In almost every term, the [Supreme Court Justices] exercise veto power over fundamental policy questions such as abortion, gun control and freedom of speech and religion. There can be no denying the political and legal responsibility we place in these nine justices.
[…]
The original rationale for this highly anti-democratic idea [of life terms] was that the justices needed to be independent from the elected branches so that they could enforce the Constitution and decide cases without fear of political retaliation. But the Founding Fathers did not anticipate that the justices would be appointed so young and live so long.
[…]
Because the justices hold their offices for life, there are many examples of some who serve too long. As the historian David Garrow noted in his 2000 analysis of the problem, “mental decrepitude among aging justices is a persistently recurring problem.”



  1. dusanmal says:

    The only way to create independent top Court is to have life term appointments and rely on moral fortitude of appointors and appointees.
    Every time when Progressives fail to push their agenda through political manipulation, they rise against Courts. FDR anyone? Fact is that acceptable ideas will overcome over time if truly Constitutional. Enough with CRISIS! – let’s send Government to solve it, damn with the Constitution and Legal system… Particularly with fake crisis created for political purposes.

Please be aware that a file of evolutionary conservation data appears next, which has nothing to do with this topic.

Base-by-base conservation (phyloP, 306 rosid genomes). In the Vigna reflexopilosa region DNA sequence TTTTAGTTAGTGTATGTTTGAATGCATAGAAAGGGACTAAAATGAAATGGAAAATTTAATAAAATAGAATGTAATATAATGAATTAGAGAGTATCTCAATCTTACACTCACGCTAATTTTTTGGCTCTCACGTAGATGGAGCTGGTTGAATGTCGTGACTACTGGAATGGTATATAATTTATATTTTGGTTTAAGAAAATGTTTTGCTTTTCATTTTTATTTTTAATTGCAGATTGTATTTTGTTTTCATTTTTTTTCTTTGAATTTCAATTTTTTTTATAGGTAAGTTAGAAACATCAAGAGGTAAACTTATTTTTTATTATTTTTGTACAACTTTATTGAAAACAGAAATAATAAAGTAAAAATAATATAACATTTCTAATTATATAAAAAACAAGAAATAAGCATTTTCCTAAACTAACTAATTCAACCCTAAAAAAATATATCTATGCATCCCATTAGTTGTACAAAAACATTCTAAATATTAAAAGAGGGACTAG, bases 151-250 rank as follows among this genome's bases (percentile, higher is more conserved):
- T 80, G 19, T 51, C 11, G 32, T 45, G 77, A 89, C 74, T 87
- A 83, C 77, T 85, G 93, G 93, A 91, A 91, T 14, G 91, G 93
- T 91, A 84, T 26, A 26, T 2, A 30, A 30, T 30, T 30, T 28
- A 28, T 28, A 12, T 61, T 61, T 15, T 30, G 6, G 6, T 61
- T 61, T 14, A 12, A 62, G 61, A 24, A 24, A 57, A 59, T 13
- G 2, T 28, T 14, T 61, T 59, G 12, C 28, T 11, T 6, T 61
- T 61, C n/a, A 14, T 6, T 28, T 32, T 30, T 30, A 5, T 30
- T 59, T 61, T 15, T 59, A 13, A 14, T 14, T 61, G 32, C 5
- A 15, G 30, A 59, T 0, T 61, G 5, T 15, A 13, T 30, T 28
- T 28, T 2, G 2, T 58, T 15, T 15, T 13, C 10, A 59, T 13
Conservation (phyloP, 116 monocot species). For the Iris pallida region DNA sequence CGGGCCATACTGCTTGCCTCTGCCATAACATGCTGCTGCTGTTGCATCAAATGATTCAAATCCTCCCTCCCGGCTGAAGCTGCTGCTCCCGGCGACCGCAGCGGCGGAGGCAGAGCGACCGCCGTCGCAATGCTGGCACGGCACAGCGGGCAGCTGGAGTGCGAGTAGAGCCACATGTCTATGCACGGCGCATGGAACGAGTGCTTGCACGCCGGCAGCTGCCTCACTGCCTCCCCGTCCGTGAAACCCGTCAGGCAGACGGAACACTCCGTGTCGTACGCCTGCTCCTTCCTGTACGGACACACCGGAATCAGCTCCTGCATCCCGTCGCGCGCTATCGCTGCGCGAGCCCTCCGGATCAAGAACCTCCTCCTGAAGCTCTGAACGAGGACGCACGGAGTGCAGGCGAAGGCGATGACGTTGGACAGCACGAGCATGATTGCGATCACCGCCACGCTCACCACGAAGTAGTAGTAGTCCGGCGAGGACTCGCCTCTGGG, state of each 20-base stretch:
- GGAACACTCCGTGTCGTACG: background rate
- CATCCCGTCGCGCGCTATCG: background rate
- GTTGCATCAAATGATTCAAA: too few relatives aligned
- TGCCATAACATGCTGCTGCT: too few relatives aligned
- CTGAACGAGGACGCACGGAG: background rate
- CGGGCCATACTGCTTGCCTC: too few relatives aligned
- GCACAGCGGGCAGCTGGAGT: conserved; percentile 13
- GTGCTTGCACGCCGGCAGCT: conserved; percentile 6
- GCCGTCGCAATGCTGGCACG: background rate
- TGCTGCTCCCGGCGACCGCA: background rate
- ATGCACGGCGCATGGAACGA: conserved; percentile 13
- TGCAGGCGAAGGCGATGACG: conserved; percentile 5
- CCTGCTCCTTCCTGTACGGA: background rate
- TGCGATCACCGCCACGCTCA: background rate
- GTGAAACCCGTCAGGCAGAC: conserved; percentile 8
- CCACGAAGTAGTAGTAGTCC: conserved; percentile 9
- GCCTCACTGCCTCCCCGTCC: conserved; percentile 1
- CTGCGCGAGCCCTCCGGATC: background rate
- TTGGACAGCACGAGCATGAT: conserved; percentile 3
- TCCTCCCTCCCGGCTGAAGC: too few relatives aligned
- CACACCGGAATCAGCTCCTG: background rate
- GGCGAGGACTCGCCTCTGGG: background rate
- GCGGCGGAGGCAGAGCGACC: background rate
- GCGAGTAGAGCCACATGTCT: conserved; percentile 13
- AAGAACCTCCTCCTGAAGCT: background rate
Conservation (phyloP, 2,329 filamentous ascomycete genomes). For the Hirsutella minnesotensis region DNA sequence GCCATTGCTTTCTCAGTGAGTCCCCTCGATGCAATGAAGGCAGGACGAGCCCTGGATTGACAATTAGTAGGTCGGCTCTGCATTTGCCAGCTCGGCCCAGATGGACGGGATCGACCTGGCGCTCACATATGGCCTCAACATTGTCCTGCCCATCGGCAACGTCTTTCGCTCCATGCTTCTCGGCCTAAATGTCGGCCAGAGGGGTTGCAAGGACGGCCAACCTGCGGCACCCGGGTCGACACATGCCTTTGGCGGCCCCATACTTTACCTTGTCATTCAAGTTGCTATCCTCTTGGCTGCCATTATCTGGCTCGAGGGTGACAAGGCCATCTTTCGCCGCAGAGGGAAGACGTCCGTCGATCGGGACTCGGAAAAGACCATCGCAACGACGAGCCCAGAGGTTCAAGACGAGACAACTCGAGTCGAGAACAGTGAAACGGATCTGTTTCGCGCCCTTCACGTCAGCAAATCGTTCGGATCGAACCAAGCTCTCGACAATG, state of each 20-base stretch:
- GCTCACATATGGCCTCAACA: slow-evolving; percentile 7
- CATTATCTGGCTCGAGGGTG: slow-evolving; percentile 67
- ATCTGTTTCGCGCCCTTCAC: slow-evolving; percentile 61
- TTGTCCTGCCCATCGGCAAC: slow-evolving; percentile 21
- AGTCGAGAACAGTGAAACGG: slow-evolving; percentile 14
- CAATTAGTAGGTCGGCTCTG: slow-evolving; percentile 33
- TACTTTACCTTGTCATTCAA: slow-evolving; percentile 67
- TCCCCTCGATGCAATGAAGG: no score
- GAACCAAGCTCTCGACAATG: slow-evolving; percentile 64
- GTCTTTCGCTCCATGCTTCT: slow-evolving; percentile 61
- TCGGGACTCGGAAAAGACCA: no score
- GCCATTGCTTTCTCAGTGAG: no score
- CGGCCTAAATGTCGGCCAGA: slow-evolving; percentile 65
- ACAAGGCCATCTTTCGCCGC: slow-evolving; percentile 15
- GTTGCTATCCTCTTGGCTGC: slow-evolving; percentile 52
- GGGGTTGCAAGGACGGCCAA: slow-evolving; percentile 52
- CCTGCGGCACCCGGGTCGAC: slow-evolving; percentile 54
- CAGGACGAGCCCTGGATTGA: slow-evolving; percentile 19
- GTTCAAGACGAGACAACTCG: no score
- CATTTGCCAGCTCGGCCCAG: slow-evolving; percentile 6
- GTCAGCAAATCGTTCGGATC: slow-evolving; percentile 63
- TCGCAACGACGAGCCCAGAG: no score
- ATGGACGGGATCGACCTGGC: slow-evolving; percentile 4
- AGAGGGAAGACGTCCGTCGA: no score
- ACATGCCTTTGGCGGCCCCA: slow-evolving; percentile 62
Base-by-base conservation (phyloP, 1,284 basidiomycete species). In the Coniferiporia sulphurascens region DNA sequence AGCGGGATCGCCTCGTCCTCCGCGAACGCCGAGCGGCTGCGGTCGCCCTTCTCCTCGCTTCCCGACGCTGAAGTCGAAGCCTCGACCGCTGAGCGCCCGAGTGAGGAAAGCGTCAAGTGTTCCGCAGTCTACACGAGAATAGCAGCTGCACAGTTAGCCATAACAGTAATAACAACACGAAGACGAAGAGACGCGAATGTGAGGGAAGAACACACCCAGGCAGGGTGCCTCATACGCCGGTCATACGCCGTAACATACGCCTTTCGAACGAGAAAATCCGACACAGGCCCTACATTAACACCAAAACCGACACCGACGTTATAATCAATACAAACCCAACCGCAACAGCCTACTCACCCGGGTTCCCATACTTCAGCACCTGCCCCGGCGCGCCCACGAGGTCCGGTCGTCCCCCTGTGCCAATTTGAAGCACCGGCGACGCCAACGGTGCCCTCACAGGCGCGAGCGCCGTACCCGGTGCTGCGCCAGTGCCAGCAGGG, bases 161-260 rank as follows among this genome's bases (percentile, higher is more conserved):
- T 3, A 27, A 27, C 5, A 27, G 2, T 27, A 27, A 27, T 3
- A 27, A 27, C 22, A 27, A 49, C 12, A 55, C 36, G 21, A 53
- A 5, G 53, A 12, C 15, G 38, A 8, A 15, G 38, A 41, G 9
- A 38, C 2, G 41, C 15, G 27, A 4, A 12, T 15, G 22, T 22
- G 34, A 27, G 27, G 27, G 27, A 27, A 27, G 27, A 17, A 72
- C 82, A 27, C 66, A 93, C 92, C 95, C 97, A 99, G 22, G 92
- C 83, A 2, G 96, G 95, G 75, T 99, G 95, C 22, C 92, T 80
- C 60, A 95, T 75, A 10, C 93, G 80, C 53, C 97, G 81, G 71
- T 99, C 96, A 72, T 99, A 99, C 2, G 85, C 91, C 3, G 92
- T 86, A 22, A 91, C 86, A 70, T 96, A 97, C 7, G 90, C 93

2. BubbaMustafa says:

    Isn’t this kagan’s FIRST gig as a judge? Nice to have friends.

  3. kjb434 says:

    Supreme Courts have life terms, but at any moment, congress can impeach and remove a justice through a set process.

    They are not “supreme” in the terms that what they say is the final word. If it was, then they wouldn’t be a co-equal branch of government.

    Life term appointments aren’t a problem, the inability of congress or the executive branch to reign in bad decisions or Justices is the problem.

    • LibertyLover says:

      Bingo.

    • Guyver says:

      Supreme Courts have life terms, but at any moment, congress can impeach and remove a justice through a set process.

      So what does Congress do when the President decides his decision is supreme by writing executive orders to usurp the Congress?

      In this case nothing.

      • Bob says:

        Sad part is it depends on who is in charge of congress and who is the president.

        Executive orders need to be reigned in. They were used too much during Bush, and are being used to subvert congress under Obama.

  4. LotsaLuck says:

    Yeah, let’s definitely limit the terms of judges — right *after* we limit the terms of congresspeople.

  5. Dallas says:

    Should be a single 15 year term and appointed by selective group of trusted university scholars (50%), business people (40%) and maybe even a decent clergy or two (not your garden variety Christian Taliban). 10-12 people.

    • vdeane says:

      Using clergy would violate the constitution.

      • Dallas says: